I pulled out the owner’s manual to see what 4WD setting would be best for sandy conditions. After changing to Low 4WD I drove into the creek. The Explorer slipped and slid which scared me. I gave it gas and the tires bit. I made it across. I felt triumphant! I loaded up the Explorer with boxes, careful not to make it too heavy and plunged back into the creek. Storm clouds were rolling in and it began to lightly rain, an incentive to keep going. I managed to get everything across with the exception of the leather trunk full of linens, much too heavy to lift by myself. It would have to wait until the cavalry arrived whoever that might be. I wrapped it up with the tarps to protect it from the weather.
That evening the rain came straight down in buckets but I slept like the dead, or more accurately like Ivan and Jesus. The next morning the creek was roaring and impassable. Again. The rain continued through the morning. Jerry called and I recounted the story of the moving truck.
“Why didn’t you call me?” He asked.
“Jerry, it happened at two in the morning!” I replied.
He laughed as I told him about Ivan and Jesus and their alien attire.
“That’s a good story and certainly a new one for the books!” He said.
“The creek is up again this morning, Jerry. I’m stuck again.”
“It will go down quickly. Don’t worry.” He said.
I thanked him for the call. Two minutes later, the phone rang again, this time it was Pat.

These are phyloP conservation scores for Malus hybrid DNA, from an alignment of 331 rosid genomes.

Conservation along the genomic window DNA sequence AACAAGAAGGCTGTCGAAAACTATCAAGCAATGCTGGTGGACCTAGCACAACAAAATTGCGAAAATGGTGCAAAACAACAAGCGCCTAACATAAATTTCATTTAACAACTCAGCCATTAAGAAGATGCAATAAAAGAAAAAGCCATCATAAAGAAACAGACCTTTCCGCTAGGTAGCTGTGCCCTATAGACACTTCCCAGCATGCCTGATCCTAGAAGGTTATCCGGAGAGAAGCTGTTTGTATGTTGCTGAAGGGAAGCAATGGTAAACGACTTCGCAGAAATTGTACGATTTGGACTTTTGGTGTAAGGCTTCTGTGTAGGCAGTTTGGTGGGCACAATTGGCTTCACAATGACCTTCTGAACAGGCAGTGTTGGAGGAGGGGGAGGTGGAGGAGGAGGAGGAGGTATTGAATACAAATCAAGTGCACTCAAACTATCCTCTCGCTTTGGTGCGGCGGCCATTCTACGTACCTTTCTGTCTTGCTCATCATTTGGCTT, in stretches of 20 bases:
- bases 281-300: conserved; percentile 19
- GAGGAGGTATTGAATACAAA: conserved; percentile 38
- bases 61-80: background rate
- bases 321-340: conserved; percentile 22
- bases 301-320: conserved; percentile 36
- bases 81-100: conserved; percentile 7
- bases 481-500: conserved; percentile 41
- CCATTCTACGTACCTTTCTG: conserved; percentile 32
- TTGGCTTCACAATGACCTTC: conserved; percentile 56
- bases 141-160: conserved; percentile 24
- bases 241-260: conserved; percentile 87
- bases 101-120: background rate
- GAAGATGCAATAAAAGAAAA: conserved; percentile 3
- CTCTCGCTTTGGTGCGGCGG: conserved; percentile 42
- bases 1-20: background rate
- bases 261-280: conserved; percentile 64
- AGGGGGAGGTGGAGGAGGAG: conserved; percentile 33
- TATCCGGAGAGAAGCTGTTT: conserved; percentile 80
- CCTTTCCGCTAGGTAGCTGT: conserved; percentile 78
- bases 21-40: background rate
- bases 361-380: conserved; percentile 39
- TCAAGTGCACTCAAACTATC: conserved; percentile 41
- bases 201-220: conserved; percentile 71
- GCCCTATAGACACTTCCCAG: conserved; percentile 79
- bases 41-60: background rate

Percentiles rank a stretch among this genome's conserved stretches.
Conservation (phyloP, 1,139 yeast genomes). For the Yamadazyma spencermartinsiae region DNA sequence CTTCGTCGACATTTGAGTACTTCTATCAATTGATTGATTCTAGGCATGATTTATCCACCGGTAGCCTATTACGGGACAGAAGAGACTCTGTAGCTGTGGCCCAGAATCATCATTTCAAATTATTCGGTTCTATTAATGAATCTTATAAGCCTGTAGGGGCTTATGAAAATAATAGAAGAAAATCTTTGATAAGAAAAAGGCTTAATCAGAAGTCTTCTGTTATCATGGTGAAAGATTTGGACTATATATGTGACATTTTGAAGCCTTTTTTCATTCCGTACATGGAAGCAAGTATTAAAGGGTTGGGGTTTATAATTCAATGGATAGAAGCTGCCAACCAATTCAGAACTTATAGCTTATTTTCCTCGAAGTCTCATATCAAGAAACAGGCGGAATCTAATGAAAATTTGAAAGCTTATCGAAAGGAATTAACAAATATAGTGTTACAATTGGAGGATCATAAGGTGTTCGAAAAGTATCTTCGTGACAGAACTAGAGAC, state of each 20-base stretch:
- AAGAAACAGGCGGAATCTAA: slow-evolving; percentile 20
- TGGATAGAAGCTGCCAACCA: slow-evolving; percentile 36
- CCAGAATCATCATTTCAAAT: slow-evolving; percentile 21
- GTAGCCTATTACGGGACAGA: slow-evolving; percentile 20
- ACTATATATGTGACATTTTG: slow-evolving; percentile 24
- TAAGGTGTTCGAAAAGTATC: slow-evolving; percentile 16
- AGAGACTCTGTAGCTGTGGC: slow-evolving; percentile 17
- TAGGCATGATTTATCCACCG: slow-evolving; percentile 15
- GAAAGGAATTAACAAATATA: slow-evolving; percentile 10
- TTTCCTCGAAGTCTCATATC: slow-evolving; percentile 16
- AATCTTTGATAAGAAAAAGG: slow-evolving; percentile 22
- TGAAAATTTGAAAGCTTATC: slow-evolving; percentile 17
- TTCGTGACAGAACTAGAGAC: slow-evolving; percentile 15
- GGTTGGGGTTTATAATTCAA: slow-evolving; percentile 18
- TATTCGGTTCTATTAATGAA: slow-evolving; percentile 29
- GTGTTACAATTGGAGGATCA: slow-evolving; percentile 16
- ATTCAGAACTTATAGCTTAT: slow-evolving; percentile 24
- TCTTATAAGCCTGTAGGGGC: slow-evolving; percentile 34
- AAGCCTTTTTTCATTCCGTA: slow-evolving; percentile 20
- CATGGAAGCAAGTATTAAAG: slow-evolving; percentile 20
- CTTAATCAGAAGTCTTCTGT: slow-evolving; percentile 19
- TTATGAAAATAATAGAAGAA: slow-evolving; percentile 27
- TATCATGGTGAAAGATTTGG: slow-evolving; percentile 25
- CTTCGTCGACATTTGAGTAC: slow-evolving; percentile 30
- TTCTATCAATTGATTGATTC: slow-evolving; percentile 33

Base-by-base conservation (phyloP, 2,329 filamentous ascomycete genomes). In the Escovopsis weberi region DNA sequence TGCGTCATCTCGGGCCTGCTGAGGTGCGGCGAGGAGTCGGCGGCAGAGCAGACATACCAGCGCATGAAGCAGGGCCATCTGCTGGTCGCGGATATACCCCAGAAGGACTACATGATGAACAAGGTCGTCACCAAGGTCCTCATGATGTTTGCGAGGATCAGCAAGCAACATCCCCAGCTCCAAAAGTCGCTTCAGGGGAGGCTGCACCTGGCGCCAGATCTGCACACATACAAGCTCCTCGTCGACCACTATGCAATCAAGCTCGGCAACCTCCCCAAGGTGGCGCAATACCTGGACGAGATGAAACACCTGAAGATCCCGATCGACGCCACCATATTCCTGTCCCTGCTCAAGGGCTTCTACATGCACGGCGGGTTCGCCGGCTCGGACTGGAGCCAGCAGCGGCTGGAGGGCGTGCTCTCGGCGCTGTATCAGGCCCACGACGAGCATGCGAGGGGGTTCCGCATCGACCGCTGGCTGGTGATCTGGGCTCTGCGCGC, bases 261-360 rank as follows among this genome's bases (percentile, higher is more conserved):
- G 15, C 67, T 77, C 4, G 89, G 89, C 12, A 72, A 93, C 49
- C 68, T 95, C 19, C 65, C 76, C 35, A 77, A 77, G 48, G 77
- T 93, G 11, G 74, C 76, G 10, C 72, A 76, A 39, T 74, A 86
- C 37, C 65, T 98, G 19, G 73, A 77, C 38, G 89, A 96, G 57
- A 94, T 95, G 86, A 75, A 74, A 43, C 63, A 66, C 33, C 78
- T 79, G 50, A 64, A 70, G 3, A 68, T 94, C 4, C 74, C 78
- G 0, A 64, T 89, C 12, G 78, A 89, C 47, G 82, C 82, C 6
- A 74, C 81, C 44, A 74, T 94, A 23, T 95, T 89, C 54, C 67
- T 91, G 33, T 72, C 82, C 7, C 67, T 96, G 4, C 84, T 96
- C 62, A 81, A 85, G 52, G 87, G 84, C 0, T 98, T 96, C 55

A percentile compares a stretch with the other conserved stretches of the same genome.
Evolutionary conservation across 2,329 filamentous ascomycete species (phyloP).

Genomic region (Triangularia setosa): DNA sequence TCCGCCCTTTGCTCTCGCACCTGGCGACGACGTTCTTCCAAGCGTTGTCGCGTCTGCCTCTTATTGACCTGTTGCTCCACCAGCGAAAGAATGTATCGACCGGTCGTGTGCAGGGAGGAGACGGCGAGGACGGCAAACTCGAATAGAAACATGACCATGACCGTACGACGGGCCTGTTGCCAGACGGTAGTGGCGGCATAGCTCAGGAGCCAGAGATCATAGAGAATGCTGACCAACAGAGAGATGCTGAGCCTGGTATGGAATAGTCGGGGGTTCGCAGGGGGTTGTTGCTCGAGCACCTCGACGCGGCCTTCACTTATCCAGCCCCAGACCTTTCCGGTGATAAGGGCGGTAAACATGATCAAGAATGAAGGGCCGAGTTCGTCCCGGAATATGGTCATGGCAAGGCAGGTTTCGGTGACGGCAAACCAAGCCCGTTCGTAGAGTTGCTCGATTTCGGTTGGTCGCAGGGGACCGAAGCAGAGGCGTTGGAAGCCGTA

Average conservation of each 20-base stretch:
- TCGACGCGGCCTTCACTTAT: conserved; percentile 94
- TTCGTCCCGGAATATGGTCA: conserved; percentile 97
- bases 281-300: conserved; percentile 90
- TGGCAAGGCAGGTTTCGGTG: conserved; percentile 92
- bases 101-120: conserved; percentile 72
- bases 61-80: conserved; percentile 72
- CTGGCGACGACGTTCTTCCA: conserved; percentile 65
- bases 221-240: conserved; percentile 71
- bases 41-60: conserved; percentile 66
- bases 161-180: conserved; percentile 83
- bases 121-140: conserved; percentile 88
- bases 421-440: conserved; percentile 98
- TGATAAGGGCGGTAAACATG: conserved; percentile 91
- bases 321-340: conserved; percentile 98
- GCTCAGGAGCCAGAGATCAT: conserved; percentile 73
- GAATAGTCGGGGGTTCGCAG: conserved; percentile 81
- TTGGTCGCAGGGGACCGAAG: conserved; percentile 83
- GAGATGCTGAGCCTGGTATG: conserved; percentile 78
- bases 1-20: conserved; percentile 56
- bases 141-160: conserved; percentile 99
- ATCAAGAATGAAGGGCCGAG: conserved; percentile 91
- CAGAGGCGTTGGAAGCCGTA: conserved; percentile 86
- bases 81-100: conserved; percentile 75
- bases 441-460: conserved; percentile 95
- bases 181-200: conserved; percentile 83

“We’re in for another flood, a bigger one. The warm weather at night in combination with the rain is melting the mountain snow quickly. The water is high at Klondyke above us and the ground is saturated. Are you okay?” He asked. I launched into my story of the movers.
“I had no idea! I was out for the day and missed the whole thing! I wish I had been there.”
“I’m surprised you didn’t hear the tow truck, it was so loud I thought the vibrations would start a rockslide.”
Pat offered to get my trunk for me and store it safely for me out of the weather until I was able to get it. I was relieved! Pat asked about the supplies I had on hand to ride out a second flood. He also walked me through the procedures for safe drinking water in case I lost power and ran out of water. I have come to the conclusion that everyone needs a Pat the Ranger in their life.
I cancelled all the Ranch events for the weekend and left David a message. I called Jane and Steve to update them on the situation. Kathy Larsen called. She heard from Jerry that I had a story to tell and we laughed on the phone for a good half hour.
I feel so blessed. The people here have done more than welcome me; they have embraced me as a neighbor and a friend. When I first came to Aravaipa over a year ago on retreat, a Native American spirit guide came to me. Running Water blessed me in the creek then and she is blessing me now. I am awash in abundance.
The rainy weather forced me to stay inside and unpack. I do not know what tomorrow will bring. But I am ready for it.